Have you been watching the Republican presidential primary debates for the last several months? If you have, you are probably aware that agriculture certainly hasn’t been mentioned by any of the media moderators or candidates. And, in a way, that isn’t surprising. These made-for-television programs sometimes border on yelling matches among the participants. And, then, there is the loud cheering or booing from the audience. It’s not exactly the kind of atmosphere that lends itself to thoughtful discussion of issues.
Unfortunately, that is the world in which we live today. Our political debates often turn into nothing more than sound bites for the evening news. That’s too bad because agriculture has a good story to tell. Amid all of the deficit reduction debates and the Obama Administration’s call for cuts in ag programs, most experts will tell you that agriculture is one of the shining lights on America’s economic landscape.
No matter how this topic is viewed, there can be no denying some very real facts about agriculture in this country. Our farmers have increased productivity by 50 percent in the last 30 years. That’s according to a recent report issued by USDA’s Economic Research Service. This report, which you can read about on page 25 of this month’s issue of Cotton Farming, has some other significant facts.
U.S. farms are more efficient because of the way they are organized, managed and handle risk. Breakthroughs in the use of biotech seeds and no-till farming are credited with reducing machinery, fuel and pesticide use. Need any more facts? How about 30 percent less hired labor and 40 percent less operator labor?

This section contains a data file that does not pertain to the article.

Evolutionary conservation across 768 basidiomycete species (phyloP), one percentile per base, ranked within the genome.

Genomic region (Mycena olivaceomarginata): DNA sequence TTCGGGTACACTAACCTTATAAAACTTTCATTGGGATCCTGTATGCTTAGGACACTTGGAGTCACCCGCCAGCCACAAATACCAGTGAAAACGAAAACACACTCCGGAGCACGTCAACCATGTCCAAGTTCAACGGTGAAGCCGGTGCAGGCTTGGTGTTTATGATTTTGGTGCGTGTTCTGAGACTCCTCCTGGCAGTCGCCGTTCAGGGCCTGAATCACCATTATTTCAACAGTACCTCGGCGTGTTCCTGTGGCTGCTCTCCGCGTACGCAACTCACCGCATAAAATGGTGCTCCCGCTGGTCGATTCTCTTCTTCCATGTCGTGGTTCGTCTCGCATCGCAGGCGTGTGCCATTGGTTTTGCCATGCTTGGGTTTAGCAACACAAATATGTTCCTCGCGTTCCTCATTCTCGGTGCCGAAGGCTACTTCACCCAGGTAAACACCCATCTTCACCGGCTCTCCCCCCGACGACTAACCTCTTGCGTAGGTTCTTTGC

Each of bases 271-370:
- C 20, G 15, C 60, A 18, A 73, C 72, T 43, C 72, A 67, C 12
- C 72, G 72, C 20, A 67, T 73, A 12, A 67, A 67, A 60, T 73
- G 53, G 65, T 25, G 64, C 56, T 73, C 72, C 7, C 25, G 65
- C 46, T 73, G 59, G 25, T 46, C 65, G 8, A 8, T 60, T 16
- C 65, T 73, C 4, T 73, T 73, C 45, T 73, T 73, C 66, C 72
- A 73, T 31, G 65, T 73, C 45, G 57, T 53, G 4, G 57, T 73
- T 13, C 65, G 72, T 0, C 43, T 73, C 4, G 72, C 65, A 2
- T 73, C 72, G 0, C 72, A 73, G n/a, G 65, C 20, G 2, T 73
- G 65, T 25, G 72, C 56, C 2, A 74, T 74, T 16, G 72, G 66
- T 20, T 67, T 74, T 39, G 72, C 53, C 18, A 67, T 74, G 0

And should we be surprised that the current farm law continues to work as intended – saving taxpayers millions of dollars? Let’s also not forget that commodity programs comprise a very small percentage of the entire funding in the farm law. Agriculture has always done its fair share when it comes to being stewards of the land and being in the forefront of innovation. That’s why our ag sector is the envy of the world.
Being aware of these facts would seem like the perfect backdrop for any of the presidential candidates to talk about how agriculture in this country should never be taken for granted. And it’s not just a case of agriculture being merely an important part of the U.S. economy. It’s actually more of a national security issue.
This discussion reminds me of a bumper sticker I saw recently while driving home one evening during rush hour traffic in Memphis. It read: “No Farmers...No Food.”
That says it all. Case closed.
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